Chicago looks to the recent past for clues about the future

Making the workplace a hybrid centre for wellbeing, collaboration and creativity is not quite the new-fangled thing it is made out to be, as speakers at WORKTECH’s Chicago 2022 conference explained

WORKTECH22 Chicago, the conference held on 19 July 2022 at the Aon Center, wove together ideas on work and workplace in a noteworthy collection of presentations, panels and discussions that combined projections for the future with more than a backward glance.

Sessions focused on what’s to come, building on what has been in the past. One of the major themes of the event was that, although the last few years have been unsettling and chaotic, our lives before the pandemic can tell us lots about how we need to work and live now.

People, in workplaces and outside them, are driven by much the same goals now as in 2019. They’re processing the information that comes into their heads with the same cognitive equipment, and the work that needs to be accomplished remains much the same—advertising slogans need to be written, logistics issues resolved, manufacturing processes streamlined, and so on.

Keynote speaker Dr Dustin Jackson of Cognizant spoke extensively about human beings’ subconscious drives and also our continuing need to connect with other humans.

Grappling with same issues

The importance of building flexibility (in other words, speedy-response crisis-readiness) into workplace solutions has been made newly clear by recent events, but information shared at WORKTECH Chicago made it apparent that many of the issues we’ve been grappling with for years remain to be resolved, and that much of what we learned pre-Covid, is still relevant.

For a long time, for example, more and more people have been working outside the office; there’s been hybrid working for a while even though the term ‘hybrid work’ is newly minted. Fully incorporating people outside the office into activities inside it, making sure that all can contribute and feel valued, is an old-ish idea, not a new one.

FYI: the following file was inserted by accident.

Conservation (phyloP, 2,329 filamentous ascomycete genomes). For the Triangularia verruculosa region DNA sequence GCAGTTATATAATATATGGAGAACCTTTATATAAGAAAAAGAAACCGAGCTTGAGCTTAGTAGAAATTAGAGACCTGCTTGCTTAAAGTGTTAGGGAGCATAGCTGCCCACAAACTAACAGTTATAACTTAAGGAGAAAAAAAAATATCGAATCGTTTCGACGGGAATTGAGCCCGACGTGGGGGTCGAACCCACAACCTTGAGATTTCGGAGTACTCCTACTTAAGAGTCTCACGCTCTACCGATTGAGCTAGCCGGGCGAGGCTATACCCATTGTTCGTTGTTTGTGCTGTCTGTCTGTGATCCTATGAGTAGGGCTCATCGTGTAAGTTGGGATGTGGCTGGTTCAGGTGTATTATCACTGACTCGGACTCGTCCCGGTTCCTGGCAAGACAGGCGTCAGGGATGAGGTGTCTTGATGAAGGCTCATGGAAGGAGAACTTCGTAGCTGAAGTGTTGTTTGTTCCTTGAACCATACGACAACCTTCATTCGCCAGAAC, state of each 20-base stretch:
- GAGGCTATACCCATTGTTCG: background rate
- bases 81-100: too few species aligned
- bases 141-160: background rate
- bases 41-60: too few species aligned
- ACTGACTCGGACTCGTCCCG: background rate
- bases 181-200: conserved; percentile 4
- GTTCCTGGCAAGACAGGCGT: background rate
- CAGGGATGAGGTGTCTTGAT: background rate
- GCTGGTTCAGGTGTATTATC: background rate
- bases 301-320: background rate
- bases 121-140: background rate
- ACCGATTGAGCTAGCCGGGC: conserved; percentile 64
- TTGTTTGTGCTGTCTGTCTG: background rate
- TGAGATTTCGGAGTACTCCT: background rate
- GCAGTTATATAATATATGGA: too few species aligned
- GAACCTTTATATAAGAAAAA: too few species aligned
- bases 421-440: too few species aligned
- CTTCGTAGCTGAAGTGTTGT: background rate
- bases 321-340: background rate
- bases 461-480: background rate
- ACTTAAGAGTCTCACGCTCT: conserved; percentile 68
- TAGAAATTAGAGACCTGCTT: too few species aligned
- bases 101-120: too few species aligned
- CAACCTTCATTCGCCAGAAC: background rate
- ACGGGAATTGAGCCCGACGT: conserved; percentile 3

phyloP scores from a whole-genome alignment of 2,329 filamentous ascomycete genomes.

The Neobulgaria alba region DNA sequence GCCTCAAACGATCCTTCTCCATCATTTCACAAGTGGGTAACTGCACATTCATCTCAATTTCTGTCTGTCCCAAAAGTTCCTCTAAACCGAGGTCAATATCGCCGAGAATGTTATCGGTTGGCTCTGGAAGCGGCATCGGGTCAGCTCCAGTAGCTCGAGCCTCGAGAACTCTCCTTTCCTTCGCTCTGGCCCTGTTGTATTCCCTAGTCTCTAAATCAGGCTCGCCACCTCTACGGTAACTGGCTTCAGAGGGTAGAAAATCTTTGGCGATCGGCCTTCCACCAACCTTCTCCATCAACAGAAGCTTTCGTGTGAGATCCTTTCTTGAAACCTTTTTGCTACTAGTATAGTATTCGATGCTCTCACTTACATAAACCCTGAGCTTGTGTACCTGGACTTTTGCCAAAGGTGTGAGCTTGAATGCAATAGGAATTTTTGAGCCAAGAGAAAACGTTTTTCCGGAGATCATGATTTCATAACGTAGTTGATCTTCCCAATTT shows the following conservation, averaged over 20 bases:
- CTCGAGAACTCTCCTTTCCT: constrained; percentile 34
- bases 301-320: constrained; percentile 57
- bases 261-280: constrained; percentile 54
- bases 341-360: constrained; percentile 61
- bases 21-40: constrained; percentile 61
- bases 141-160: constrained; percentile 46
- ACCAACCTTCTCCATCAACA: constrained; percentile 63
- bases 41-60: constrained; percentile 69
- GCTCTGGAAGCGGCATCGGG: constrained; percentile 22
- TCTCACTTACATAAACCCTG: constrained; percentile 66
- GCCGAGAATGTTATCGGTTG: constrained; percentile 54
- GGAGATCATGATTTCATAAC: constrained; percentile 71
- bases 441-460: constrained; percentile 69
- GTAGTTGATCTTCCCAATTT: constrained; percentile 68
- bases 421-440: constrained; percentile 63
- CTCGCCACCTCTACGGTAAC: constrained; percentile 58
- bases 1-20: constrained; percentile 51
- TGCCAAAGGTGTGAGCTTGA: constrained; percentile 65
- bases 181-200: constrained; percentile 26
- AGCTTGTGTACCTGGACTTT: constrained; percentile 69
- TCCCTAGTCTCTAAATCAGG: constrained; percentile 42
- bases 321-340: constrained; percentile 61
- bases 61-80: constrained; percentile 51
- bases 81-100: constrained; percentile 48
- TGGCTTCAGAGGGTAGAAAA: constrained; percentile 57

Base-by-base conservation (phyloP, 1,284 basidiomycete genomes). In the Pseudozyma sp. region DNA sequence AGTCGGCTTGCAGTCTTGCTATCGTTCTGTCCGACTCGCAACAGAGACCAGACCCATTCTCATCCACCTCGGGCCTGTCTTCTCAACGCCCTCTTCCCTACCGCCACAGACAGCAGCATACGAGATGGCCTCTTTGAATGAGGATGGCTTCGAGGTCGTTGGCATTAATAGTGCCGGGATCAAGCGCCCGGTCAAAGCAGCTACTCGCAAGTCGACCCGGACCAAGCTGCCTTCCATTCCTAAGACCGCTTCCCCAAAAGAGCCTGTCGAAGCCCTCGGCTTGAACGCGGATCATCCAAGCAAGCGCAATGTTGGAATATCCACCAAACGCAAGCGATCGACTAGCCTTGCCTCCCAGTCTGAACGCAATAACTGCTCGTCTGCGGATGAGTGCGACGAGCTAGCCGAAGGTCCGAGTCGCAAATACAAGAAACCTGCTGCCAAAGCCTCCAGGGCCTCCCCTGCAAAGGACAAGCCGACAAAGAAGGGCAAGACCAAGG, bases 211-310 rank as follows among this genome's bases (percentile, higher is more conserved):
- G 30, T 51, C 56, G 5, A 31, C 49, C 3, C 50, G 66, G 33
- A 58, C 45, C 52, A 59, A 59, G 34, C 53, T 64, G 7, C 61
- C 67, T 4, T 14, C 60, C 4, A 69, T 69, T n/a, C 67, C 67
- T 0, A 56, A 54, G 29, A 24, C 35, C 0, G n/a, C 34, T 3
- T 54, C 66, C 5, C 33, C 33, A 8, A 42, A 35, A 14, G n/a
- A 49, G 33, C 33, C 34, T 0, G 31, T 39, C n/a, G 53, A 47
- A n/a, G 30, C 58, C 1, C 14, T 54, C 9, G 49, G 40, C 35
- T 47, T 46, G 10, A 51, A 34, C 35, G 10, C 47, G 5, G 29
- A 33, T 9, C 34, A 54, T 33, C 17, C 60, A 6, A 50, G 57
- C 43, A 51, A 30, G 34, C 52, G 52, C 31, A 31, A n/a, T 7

So are boosting wellness (at work and elsewhere) and transforming onsite workplaces into centres for collaboration and creativity, all in the ever-expanding context of activity-based working’s programmes and processes. Even the apparent ‘Great Resignation’ has been playing out for a while; there have been great flocks of retirees for some time, and many of those retirees are now rebounding back to work.

Social bonding is crucial

The work and workplace world today is not as might have been predicted in 2019, however, and sessions and related conversations made that clear; particularly an afternoon expert panel discussion led by Krupa Solanki (Director of Innovation, Unwork) and featuring Michael Przytula of Accenture, Dipak Sundaram of Gallup, and Nina Chanotskaia, Director of Corporate Workplace Experience at McDonald’s.

We’ve really learned how crucial social bonding, and just plain talking, is among teammates. Recent events have made it clear how much more important people (and the programmes that support them psychologically) are to organisational success than the places where we work, although workplace design can still transform ho-hum outcomes into exceptional ones.

‘People have reasserted their fundamental rights to control how they live their lives…’

People have reasserted their fundamental rights to control how they live their lives, with a vengeance that would surprise our 2019 selves—and organisations that don’t heed what the people working for them have to say will find their corporate continuity more and more ‘challenged’. Employees are, after all, grown-ups and want to be treated accordingly.

More than 100 seasoned professionals, with backgrounds in architecture, interior design, real estate, facilities management, human resource management, technology, and consulting of various sorts came together for WORKTECH in Chicago.

They arrived from their different worlds somewhat uncertain about the future of work and workplaces. After listening to an impressive collection of global thought leaders and participating in lively discussions, one imagines that many will have felt more comfortable with what the future will bring and their roles in moving their organisations forward.

Sally Augustin is an environmental design psychologist and editor of Research Design Connections, based in Chicago.
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